By James Tabafunda
At the end of his first confirmation hearing, former Washington Governor Gary Locke admitted that the job ahead as U.S. Commerce Secretary will be a big task that requires working together but said he was excited.
The U.S. Senate confirmed his nomination by unanimous consent as U.S. Commerce Secretary on March 24.
Locke, 59, says he looks forward to his first days on the job. He is especially looking forward to working with Secretary of State Hillary Clinton and Treasury Secretary Timothy Geithner on the White House China Team.
Focusing on creating more jobs and the upcoming 2010 census are other top priorities on his list.
Unlike his past experiences negotiating trade agreements on behalf of Washington state, he said his goal is not only to get jobs for the state, but also for all states.
U.S. Senators Patty Murray and Maria Cantwell introduced Locke during his initial confirmation hearing almost a week earlier. Each senator took a few minutes to go over Locke’s list of accomplishments. At the end of the hearing, Locke said he felt humbled and honored. The Senate Commerce Committee unanimously approved his nomination the next day.
Locke plans to move his family — wife, Mona, daughters Emily and Madeline, and son, Dylan — to Washington, D.C. after the school year is finished in June. He says his children are excited to move to the nation’s capital and study the American Revolution and other aspects of U.S. history.
He traveled back and forth to Washington state between confirmation hearings.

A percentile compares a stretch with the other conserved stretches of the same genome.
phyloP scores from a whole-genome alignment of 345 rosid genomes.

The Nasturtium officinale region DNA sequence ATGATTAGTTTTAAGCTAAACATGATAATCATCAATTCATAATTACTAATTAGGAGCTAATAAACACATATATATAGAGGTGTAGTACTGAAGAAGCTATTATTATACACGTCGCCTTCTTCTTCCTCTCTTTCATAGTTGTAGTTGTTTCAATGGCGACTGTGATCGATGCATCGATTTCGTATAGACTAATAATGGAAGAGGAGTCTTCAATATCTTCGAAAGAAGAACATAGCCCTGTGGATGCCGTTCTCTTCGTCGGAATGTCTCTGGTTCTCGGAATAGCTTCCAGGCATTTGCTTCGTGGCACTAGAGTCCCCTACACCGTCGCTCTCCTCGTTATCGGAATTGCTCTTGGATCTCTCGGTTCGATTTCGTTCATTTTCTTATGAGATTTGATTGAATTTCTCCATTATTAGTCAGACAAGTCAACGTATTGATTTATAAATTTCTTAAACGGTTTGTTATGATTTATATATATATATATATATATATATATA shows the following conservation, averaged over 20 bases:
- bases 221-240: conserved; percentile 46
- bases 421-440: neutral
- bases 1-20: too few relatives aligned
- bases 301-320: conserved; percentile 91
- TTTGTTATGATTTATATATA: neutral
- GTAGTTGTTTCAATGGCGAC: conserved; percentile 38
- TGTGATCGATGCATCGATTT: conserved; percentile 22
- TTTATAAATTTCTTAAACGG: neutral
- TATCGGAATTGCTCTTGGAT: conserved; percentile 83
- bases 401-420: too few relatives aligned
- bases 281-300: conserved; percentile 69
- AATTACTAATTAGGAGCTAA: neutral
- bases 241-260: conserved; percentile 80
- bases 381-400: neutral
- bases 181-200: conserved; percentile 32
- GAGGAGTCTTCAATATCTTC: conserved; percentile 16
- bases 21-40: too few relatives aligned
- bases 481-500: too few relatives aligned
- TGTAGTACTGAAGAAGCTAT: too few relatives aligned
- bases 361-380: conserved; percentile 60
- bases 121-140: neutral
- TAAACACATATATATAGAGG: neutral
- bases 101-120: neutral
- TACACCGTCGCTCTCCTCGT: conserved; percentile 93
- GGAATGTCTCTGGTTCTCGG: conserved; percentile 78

Locke addressed the current economic crisis hitting the country and possible solutions to create more jobs. “My goal is simple: to carry out the president's plan for economic recovery by putting every part of the Department of Commerce single-mindedly to work on saving American jobs and creating family-wage jobs of the future,” Locke said. “We must rebuild, retool, and reinvent our national strategies for sustained economic success.”
Locke, the first Chinese-American governor, was President Obama’s third choice for the open cabinet position after Obama’s first two nominees withdrew. Locke served two terms as Washington’s chief executive, from 1997 to 2004.
Locke said, “My expertise is in fishing because of the salmon treaties.” He acknowledged past commerce secretaries did not have comparable experience on fishing issues.
As part of a negotiation group made up of governors from such states as Oregon and Massachusetts, Locke says he has the necessary experience for the job.
His background in international trade, he says, is another area that qualifies him for the cabinet position.
In May, Obama travels to London and Asia in the fall. Locke said past commerce secretaries have traveled with the president on such official visits.
In his personal-financial disclosure report, Locke lists his current assets and bank accounts. The figure, a non-specific item reported by Cabinet nominees, ranges from $1.5 million to $5.4 million.
Preferring to keep his salary information a private matter, Locke’s current salary is greater than the one at his new job in Washington, D.C. Cabinet secretaries earn $196,700 a year.
There is no information available on when King County Executive Ron Sims will begin his review process as Deputy Secretary at the U.S. Department of Housing and Urban Development. (end)
Assunta Ng contributed to this report.
James Tabafunda can be reached at firstname.lastname@example.org.
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